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Fri June 26, 2009
Very Special Arts: Exploring Creativity with Special Needs Children
By Casey Northcutt
Murray, KY – 5 year old Garrison Kelly out shouts a small group of kids crammed together for a photo in Murray State University's Curris Center Art Gallery. As he grins proudly, his artwork hangs at the end of the room. It's a simple fish, drawn by the little boy in shaky black marker and painted with the help of artist Debbi Henry Danielson. Danielson directs Side-by-Side, a program that has allowed Kelly and other special needs children to experience art. His mother, Lorie, says he still asks her to drive him to art class even though the program has ended.
"It's wonderful to see what they can do and for other people to realize that these kids can do. And, they can do anything they want to do just like any child."
Sponsored by the state Very Special Arts organization, the program works with about 10 students per year, taking them through five weeks of art instruction. Danielson says they make several projects and dabble in various mediums, giving the children plenty of opportunities for self-expression. At the end of the program, Danielson pairs each child with a local artist to work on a collaborative piece.
"It's just really different working one-on-one because you can really have an opportunity to talk, to listen and to collaborate ideas."
Fifteen year-old Destiny Owsley developed an affinity for photography. At the exhibit, she flips through a cardboard-bound book of the work she amassed with the help of Murray State photography student Stacey Reason.
"I shot pictures of grass and, like, different angles of grass. Flowers - and then I moved the camera so it's, like, all blurry. And, my artist, we were walking and she took a picture of my back while I was walking."
Reason, Owsley's partner, was one of the few artists to work with students throughout the five-week duration of the program. She also helped Danielson plan this year's curriculum, which included a study of self-portraits.
"I was really excited that there was an opportunity for kids with special needs to get some special attention and also in an environment that supports their needs but also gives them an open environment to be creative in."
Reason says the program not only gives her a chance to work with special needs children, but it allows her to rediscover why she fell in love with art. She says the photographs she prepares for her classes force her to concentrate heavily on the concept and meaning of her pieces. But spending time with Destiny reminded her of what it was like simply to enjoy a day outside with a camera and a couple rolls of film.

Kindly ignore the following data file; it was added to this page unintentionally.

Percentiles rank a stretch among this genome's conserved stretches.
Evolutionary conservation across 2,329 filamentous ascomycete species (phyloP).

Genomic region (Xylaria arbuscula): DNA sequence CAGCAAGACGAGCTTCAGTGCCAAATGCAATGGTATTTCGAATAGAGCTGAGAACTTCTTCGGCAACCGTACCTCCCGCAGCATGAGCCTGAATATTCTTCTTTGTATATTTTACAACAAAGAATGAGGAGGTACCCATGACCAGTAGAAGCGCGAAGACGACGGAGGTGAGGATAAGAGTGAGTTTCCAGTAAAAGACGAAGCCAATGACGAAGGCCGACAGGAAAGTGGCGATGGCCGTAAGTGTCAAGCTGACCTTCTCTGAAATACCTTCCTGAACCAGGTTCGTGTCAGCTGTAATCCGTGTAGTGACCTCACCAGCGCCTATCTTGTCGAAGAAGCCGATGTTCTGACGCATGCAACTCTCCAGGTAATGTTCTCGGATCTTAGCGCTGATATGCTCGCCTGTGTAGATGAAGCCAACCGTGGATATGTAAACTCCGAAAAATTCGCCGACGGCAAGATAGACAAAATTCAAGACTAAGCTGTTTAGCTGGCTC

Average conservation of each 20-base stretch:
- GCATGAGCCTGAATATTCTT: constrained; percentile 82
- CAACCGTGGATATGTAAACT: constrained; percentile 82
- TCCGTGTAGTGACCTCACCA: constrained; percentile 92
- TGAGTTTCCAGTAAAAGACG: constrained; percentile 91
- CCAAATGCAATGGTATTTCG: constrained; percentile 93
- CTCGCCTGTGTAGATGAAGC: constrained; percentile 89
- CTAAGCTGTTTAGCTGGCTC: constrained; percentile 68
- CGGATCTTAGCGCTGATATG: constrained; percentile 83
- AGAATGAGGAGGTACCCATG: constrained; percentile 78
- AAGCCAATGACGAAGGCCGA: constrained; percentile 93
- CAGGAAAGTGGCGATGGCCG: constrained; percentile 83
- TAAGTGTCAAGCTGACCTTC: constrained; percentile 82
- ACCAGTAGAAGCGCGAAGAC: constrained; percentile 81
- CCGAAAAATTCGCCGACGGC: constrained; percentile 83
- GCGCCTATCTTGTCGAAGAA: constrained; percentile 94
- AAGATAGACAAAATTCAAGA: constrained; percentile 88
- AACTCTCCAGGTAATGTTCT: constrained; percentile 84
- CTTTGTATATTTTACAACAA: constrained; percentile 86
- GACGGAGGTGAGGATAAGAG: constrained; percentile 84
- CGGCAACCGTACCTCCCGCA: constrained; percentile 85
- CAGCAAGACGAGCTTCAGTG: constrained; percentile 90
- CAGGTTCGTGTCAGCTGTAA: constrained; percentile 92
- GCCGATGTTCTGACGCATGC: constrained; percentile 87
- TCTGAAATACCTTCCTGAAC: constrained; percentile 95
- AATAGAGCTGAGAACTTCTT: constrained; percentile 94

"I think that she reminded me to have fun with taking pictures. I just love having a younger pupil to, kind of, guide through not only how to take a shot but what to take a shot of, so it was a really fun experience."
Danielson says she tried to pair students and artists based on their common interests and abilities. They worked together in everything from sculpture to photography to mixed media, creating colorful pieces that now dot the walls of the Curris Center art gallery. One of the director's favorite pieces of work is a collage hanging near the entrance. 15 year-old Alexis Cain made the project with her mentor. Danielson told the artist that the girl loved fashion and the color pink, so Cain's mentor showed up bearing sheets of pink paper in an array of shades and patterns.
"They used all that pink, patterned paper to collage a beautiful dress form, and there's a tape measure - a sewing tape measure - hanging around the collar, and 15 is circled on it because the girl is 15 years-old. It was just a delightful piece, and it's so much about her."
VSA state director Jenny Miller says the programs success can be judged by a recent award it received from the organization's national headquarters. VSA chapters in other states have also started to replicate the program. Miller hopes to expand it to include other artforms such as music, drama and story-telling. For now, it will continue to deal solely with visual art, letting children explore their own thoughts and feelings through paint and plaster. Yet, judging from the pride with which each child displayed their work, Side-by-Side has offered special needs students more than an outlet for self-expression.